LYC has been an excellent performer on the ASX in recent years; while that has moved the stock closer to full valuation for the present, some analysts still see decent upside prospects from here.

 

Lynas Rare Earths Limited (LYC)

Source: nabtrade

 

Arafura Resources (ARU, 28 cents)

Market capitalisation: $439 million

12-month total return: 115.4%

3-year total return: 52.5% a year

Expected FY23 dividend yield: no dividend expected

Analysts’ consensus target price: 56 cents (Stock Doctor/Thomson Reuters, one analyst)

Arafura Resources (ARU) – which was trading at 12.7 cents in July 2021 – owns the Nolans rare earths project in the Northern Territory, which is one of the world’s largest undeveloped projects, with an existing JORC compliant resource of 56 million tonnes at 2.6% total rare earth oxides with 26.4% neodymium-praseodymium enrichment.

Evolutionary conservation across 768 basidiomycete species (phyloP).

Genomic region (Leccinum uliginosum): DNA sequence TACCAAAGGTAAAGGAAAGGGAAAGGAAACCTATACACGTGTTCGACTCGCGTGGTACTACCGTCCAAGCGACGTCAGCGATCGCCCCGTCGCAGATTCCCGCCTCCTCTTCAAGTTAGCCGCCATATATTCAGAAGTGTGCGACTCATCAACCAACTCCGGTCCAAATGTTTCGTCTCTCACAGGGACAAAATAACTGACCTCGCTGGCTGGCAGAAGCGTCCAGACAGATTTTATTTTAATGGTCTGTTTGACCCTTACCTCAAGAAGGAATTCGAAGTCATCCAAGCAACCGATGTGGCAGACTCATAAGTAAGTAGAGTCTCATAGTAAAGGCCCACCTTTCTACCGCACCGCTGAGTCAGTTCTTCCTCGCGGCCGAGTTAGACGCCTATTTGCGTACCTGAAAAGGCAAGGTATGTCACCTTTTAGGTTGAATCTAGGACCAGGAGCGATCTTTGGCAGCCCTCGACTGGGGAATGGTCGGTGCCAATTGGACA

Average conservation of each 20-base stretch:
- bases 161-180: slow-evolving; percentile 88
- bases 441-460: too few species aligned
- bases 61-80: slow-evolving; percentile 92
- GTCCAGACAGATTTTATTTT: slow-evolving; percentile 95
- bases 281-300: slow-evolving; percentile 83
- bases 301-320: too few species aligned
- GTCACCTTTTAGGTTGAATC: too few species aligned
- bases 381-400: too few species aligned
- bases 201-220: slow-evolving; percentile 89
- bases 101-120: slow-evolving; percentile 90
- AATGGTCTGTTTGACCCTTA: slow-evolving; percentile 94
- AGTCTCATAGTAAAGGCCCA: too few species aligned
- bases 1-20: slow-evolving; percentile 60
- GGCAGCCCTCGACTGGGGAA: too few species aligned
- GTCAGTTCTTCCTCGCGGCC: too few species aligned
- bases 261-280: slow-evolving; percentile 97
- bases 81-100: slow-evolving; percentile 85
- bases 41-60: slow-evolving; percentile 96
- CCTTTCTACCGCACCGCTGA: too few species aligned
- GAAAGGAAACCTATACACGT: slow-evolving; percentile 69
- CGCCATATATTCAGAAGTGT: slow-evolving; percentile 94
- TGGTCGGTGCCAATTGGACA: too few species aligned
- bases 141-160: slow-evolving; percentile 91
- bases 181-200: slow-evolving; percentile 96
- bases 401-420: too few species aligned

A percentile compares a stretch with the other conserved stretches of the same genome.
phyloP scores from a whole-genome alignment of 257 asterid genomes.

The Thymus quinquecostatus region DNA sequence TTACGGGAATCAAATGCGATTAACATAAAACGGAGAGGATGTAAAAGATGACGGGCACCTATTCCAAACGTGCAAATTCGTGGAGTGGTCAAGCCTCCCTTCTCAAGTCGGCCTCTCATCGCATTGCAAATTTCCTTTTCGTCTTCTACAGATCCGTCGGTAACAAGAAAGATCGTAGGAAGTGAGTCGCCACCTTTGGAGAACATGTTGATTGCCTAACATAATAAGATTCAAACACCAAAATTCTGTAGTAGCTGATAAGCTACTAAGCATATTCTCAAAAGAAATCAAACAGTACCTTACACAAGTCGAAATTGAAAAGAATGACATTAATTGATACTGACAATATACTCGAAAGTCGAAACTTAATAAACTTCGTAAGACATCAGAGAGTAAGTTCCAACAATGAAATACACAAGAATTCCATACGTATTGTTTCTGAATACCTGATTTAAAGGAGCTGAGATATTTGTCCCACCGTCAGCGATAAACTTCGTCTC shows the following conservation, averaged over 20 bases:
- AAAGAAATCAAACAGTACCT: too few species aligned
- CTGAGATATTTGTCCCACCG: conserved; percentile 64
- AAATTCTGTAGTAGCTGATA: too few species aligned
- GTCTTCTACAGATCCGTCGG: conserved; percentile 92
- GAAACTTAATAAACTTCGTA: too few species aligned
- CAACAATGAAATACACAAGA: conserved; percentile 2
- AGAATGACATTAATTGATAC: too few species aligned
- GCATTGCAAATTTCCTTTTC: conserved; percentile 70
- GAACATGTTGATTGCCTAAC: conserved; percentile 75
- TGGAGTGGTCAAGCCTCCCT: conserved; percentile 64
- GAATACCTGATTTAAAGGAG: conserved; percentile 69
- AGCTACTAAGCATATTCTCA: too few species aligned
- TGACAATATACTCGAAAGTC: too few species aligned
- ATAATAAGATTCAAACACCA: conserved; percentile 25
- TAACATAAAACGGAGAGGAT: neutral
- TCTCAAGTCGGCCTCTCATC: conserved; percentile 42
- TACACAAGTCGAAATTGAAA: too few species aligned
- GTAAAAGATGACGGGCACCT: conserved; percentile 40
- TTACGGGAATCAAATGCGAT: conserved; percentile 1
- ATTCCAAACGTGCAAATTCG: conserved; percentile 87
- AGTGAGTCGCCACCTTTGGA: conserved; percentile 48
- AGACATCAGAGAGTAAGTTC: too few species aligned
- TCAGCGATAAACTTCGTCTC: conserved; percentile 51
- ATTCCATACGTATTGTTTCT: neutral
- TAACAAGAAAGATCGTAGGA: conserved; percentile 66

This month, Arafura announced a placement of 156.7 million new shares at an issue price of 26.5 cents, to raise $41.5 million, to progress Nolans. Potential investors were told that the project has Major Project Facilitation status from the Australian government; that Arafura was negotiating a long-term purchase agreement for Nolans’ produce with GE Renewable Energy; and was also working towards a definitive binding offtake agreement with Hyundai Motor Company for NdPr oxide: at present, Arafura and Hyundai have a memorandum of understanding (MoU) under which Hyundai has agreed to take 1,000—1,500 tonnes a year of NdPr oxide over a seven-year term, commencing 2025.